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Coordinates: 50Â°55â€²N 1Â°29â€²Wï»¿ / ï»¿50.92Â°N 1.49Â°Wï»¿ / 50.92; -1.49 Totton and Eling is a town and civil parish in Hampshire, UK, with a population of around 28,000 people. It is situated on the eastern edge of the New Forest and on the River Test, close to the city of Southampton and part of the city's urban area. Totton claimed to be the largest village in England until it was made a town in 1974. Until the 1950s, New Forest ponies were free to roam its streets. Totton's town centre hasn't changed much since the seventies and it only has Commercial Road and the A35 causeway as the main exit routes from the town. The areas behind Calmore Industrial Estate by the river Test have been regenerated for boating with lakes, but its main use is fishing and as a water supply resource. There is also the Testwood Lakes Centre, with walks along the Test Way running from Totton to Inkpen Beacon in Berkshire, via Romsey in Hampshire. Eling can be accessed by crossing the railway line which divides the original old village of Totton and the areas of Eling, and Hounsdown. This goes to Brokenford which has some pathways from Totton to the A35 Bypass road at Eling recreation ground, by Bartley Water.
The Iron Age Hillfort at Tatchbury Mount is evidence of early settlement in the Totton area . Netley Marsh on the edge of Totton was the site of an early battle between Anglo Saxon invaders under Cerdic and Romano-Celtic peoples under Natanleod. The area's history is inevitably closely connected with ship and boat building but more with its timber trade. It was the site of much illegal dealing in the timber unlawfully obtained from the New Forest. Eling's attractions include its tide mill that is at one end of the Harbour and Eling's Norman parish church, St Mary's, built on Saxon foundations with registers dating back to 1537. Eling Tide Mill is one of the very few working tide mills in the UK but cannot be equated with the mill listed in the Domesday Book., In addition, Eling contains Hampshire's only surviving medieval toll bridge across Bartley Water by the side of the tide mill. This has been in use since at least 1418 and still charges users today. There is a Town council run Heritage Centre, with details of the history of Totton and Eling.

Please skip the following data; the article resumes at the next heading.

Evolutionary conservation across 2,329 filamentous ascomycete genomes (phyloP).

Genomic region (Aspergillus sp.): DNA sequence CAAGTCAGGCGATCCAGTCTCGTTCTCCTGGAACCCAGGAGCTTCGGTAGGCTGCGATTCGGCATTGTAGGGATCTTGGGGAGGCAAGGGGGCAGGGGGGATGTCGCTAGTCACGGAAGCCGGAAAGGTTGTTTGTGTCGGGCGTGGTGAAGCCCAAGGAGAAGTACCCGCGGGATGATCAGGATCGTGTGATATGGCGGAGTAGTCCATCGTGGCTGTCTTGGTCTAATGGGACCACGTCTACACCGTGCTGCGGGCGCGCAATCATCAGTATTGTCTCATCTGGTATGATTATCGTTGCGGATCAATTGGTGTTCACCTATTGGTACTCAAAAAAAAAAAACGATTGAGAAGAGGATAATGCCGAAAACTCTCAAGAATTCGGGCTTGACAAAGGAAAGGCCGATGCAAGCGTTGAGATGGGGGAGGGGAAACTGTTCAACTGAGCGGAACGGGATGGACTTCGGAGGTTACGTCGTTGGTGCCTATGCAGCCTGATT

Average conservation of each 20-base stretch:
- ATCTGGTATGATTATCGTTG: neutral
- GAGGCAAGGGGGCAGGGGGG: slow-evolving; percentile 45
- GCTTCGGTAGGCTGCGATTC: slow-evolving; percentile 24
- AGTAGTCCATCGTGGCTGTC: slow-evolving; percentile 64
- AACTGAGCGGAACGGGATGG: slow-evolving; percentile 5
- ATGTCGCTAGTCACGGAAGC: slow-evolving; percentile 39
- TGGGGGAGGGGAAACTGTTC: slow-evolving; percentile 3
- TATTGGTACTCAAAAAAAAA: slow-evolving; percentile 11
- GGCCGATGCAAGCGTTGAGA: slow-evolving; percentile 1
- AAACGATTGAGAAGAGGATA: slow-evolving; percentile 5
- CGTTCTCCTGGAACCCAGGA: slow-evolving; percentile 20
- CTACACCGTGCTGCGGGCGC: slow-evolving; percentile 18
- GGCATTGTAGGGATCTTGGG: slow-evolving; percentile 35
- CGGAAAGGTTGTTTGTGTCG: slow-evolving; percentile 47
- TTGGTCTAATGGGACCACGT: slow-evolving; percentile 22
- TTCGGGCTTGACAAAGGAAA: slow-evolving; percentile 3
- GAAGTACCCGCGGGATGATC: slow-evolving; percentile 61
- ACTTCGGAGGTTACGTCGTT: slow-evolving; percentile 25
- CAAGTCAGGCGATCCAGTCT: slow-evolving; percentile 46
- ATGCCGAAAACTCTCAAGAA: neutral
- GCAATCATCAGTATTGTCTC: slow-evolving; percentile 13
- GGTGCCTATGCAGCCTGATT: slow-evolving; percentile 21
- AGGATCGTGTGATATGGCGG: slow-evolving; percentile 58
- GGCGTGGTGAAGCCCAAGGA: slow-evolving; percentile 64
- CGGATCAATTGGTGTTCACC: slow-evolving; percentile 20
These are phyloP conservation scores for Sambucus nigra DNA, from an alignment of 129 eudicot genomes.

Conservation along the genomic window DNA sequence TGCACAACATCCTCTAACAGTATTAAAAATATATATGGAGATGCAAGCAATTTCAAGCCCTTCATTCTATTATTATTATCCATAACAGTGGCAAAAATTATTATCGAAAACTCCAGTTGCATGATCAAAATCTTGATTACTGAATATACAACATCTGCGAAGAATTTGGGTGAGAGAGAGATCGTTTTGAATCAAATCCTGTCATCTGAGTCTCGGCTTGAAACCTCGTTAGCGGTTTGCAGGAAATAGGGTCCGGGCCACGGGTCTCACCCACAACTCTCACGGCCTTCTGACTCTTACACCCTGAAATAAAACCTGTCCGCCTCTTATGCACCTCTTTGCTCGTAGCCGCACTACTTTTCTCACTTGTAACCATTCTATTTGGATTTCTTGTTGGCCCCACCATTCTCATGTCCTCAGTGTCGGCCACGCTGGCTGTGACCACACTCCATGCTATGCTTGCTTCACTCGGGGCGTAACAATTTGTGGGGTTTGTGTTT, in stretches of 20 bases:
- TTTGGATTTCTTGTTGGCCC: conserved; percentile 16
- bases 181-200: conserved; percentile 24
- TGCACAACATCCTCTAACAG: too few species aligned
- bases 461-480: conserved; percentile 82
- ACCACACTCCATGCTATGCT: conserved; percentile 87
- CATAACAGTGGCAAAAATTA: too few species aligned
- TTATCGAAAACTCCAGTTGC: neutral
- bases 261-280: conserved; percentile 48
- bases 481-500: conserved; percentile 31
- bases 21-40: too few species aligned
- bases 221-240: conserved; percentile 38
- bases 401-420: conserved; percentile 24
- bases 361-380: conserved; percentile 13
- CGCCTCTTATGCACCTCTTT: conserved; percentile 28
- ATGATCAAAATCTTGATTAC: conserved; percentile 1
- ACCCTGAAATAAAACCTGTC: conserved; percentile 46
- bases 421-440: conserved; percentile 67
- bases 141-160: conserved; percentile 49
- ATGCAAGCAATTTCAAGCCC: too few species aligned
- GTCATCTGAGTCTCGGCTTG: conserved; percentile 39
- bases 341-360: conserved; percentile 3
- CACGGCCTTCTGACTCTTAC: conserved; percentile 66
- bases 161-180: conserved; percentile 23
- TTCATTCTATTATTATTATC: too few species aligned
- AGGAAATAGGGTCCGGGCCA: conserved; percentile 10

The nearest city is Southampton over the Causeway bridge through Millbrook. The Totton area includes Calmore, Testwood, Salmon Leap and Hammonds Green. The Eling area includes Hounsdown, Spicers Hill, Rushington (now known as Rushington Manor) and Brokenford. The surrounding villages are Colbury, Foxhills, Ashurst, Netley Marsh, and Marchwood.
Totton and Testwood and the Salmon Leap area are individually named but collectively formed the original village of Totton. Testwood was the only secondary school in Totton village with Hounsdown school being built later, a mile away, outside of the original Totton village boundaries. The main roads "Ringwood Road" (A336) and "Salisbury Road" (A36) dissect Totton. All the housing between the two roads is considered to be the 'original' Totton village. Everything between the River Test and Salisbury Road is considered to be Testwood and all that falls between the A35 causeway (over the Test) and Testwood is considered Salmon Leap. More recently large developments on Ringwood Road have been expanding towards Netley Marsh, this area is collectively called West Totton. Is the only known place to claim the first persicusion of a c of e vicar by a pagan or any other group to lead to criminal charges.
Ashurst | Bartley | Beaulieu | Bolderwood | Boldre | Bramshaw | Bransgore | Breamore | Brockenhurst | Brook | Bucklers Hard | Burley | Cadnam | Calshot | Colbury | Copythorne | Damerham | Denny Lodge | Dibden | Ellingham | Exbury | Fawley | Fordingbridge | Fritham | Godshill | Hale | Harbridge | Hordle | Hyde | Hythe | Ibsley | Keyhaven | Lepe | Lymington | Lyndhurst | Marchwood | Martin | Milford on Sea | Minstead | Netley Marsh | New Milton | Pennington | Ringwood | Rockbourne | Sandleheath | Sopley | Sway | Totton and Eling | Whitsbury | Woodgreen